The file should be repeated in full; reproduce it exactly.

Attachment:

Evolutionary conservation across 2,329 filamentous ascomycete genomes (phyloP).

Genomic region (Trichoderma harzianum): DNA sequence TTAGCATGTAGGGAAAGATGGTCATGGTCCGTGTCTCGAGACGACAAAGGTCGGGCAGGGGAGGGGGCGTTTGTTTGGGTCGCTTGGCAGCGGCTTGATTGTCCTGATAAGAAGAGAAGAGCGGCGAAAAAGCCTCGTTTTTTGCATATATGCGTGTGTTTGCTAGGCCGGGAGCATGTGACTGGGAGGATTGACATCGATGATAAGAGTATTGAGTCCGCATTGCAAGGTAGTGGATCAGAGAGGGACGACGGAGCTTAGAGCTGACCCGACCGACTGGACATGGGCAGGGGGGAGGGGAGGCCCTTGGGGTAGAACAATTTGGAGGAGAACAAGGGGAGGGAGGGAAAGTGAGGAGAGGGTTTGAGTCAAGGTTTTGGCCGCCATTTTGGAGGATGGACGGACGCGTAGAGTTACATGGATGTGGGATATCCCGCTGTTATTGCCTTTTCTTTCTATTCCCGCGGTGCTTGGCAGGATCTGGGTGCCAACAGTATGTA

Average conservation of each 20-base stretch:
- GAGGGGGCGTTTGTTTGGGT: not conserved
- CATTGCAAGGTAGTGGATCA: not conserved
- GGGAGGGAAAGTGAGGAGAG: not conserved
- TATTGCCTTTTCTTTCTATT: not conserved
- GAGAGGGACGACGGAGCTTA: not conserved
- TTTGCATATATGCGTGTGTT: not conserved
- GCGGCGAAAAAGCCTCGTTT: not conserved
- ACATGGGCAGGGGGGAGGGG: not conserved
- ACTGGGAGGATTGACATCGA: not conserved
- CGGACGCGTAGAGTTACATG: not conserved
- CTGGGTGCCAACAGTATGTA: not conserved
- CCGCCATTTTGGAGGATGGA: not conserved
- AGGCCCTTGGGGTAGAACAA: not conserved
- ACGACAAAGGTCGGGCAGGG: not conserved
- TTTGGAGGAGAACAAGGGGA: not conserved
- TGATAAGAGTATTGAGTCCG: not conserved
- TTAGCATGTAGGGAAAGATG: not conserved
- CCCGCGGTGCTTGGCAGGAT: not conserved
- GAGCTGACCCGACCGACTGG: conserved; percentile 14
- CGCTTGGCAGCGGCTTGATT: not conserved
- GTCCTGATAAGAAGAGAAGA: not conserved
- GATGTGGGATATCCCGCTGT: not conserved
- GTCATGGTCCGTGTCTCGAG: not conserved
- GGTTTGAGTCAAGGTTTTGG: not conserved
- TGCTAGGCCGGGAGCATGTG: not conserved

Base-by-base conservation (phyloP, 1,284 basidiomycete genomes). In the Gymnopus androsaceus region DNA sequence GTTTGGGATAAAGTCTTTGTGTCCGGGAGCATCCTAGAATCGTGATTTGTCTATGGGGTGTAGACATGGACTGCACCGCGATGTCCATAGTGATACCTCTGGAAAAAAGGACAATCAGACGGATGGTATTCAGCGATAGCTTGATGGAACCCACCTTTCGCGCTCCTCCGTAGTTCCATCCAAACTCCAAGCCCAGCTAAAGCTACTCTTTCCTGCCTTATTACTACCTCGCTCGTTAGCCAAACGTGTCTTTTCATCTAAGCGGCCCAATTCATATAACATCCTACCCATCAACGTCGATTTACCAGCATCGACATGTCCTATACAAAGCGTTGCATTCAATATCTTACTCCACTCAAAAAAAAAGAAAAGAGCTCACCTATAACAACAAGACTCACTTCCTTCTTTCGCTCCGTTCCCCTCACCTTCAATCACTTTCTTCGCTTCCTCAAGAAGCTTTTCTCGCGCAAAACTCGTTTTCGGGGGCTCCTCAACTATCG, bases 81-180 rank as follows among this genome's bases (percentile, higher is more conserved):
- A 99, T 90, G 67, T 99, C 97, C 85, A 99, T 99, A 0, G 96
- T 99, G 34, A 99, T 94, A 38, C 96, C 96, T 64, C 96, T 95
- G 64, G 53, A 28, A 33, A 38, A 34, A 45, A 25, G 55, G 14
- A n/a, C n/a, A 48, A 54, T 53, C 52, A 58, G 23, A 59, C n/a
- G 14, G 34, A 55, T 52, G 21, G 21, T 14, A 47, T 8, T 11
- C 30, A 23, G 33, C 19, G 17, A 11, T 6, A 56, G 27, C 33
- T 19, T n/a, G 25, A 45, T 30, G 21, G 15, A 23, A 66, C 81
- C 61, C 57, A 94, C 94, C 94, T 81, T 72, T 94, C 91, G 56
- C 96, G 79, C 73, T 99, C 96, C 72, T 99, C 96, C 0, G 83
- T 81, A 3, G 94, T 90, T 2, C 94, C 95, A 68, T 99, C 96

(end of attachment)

Evolutionary conservation across 2,329 filamentous ascomycete genomes (phyloP).

Genomic region (Trichoderma harzianum): DNA sequence TTAGCATGTAGGGAAAGATGGTCATGGTCCGTGTCTCGAGACGACAAAGGTCGGGCAGGGGAGGGGGCGTTTGTTTGGGTCGCTTGGCAGCGGCTTGATTGTCCTGATAAGAAGAGAAGAGCGGCGAAAAAGCCTCGTTTTTTGCATATATGCGTGTGTTTGCTAGGCCGGGAGCATGTGACTGGGAGGATTGACATCGATGATAAGAGTATTGAGTCCGCATTGCAAGGTAGTGGATCAGAGAGGGACGACGGAGCTTAGAGCTGACCCGACCGACTGGACATGGGCAGGGGGGAGGGGAGGCCCTTGGGGTAGAACAATTTGGAGGAGAACAAGGGGAGGGAGGGAAAGTGAGGAGAGGGTTTGAGTCAAGGTTTTGGCCGCCATTTTGGAGGATGGACGGACGCGTAGAGTTACATGGATGTGGGATATCCCGCTGTTATTGCCTTTTCTTTCTATTCCCGCGGTGCTTGGCAGGATCTGGGTGCCAACAGTATGTA

Average conservation of each 20-base stretch:
- GAGGGGGCGTTTGTTTGGGT: not conserved
- CATTGCAAGGTAGTGGATCA: not conserved
- GGGAGGGAAAGTGAGGAGAG: not conserved
- TATTGCCTTTTCTTTCTATT: not conserved
- GAGAGGGACGACGGAGCTTA: not conserved
- TTTGCATATATGCGTGTGTT: not conserved
- GCGGCGAAAAAGCCTCGTTT: not conserved
- ACATGGGCAGGGGGGAGGGG: not conserved
- ACTGGGAGGATTGACATCGA: not conserved
- CGGACGCGTAGAGTTACATG: not conserved
- CTGGGTGCCAACAGTATGTA: not conserved
- CCGCCATTTTGGAGGATGGA: not conserved
- AGGCCCTTGGGGTAGAACAA: not conserved
- ACGACAAAGGTCGGGCAGGG: not conserved
- TTTGGAGGAGAACAAGGGGA: not conserved
- TGATAAGAGTATTGAGTCCG: not conserved
- TTAGCATGTAGGGAAAGATG: not conserved
- CCCGCGGTGCTTGGCAGGAT: not conserved
- GAGCTGACCCGACCGACTGG: conserved; percentile 14
- CGCTTGGCAGCGGCTTGATT: not conserved
- GTCCTGATAAGAAGAGAAGA: not conserved
- GATGTGGGATATCCCGCTGT: not conserved
- GTCATGGTCCGTGTCTCGAG: not conserved
- GGTTTGAGTCAAGGTTTTGG: not conserved
- TGCTAGGCCGGGAGCATGTG: not conserved

Base-by-base conservation (phyloP, 1,284 basidiomycete genomes). In the Gymnopus androsaceus region DNA sequence GTTTGGGATAAAGTCTTTGTGTCCGGGAGCATCCTAGAATCGTGATTTGTCTATGGGGTGTAGACATGGACTGCACCGCGATGTCCATAGTGATACCTCTGGAAAAAAGGACAATCAGACGGATGGTATTCAGCGATAGCTTGATGGAACCCACCTTTCGCGCTCCTCCGTAGTTCCATCCAAACTCCAAGCCCAGCTAAAGCTACTCTTTCCTGCCTTATTACTACCTCGCTCGTTAGCCAAACGTGTCTTTTCATCTAAGCGGCCCAATTCATATAACATCCTACCCATCAACGTCGATTTACCAGCATCGACATGTCCTATACAAAGCGTTGCATTCAATATCTTACTCCACTCAAAAAAAAAGAAAAGAGCTCACCTATAACAACAAGACTCACTTCCTTCTTTCGCTCCGTTCCCCTCACCTTCAATCACTTTCTTCGCTTCCTCAAGAAGCTTTTCTCGCGCAAAACTCGTTTTCGGGGGCTCCTCAACTATCG, bases 81-180 rank as follows among this genome's bases (percentile, higher is more conserved):
- A 99, T 90, G 67, T 99, C 97, C 85, A 99, T 99, A 0, G 96
- T 99, G 34, A 99, T 94, A 38, C 96, C 96, T 64, C 96, T 95
- G 64, G 53, A 28, A 33, A 38, A 34, A 45, A 25, G 55, G 14
- A n/a, C n/a, A 48, A 54, T 53, C 52, A 58, G 23, A 59, C n/a
- G 14, G 34, A 55, T 52, G 21, G 21, T 14, A 47, T 8, T 11
- C 30, A 23, G 33, C 19, G 17, A 11, T 6, A 56, G 27, C 33
- T 19, T n/a, G 25, A 45, T 30, G 21, G 15, A 23, A 66, C 81
- C 61, C 57, A 94, C 94, C 94, T 81, T 72, T 94, C 91, G 56
- C 96, G 79, C 73, T 99, C 96, C 72, T 99, C 96, C 0, G 83
- T 81, A 3, G 94, T 90, T 2, C 94, C 95, A 68, T 99, C 96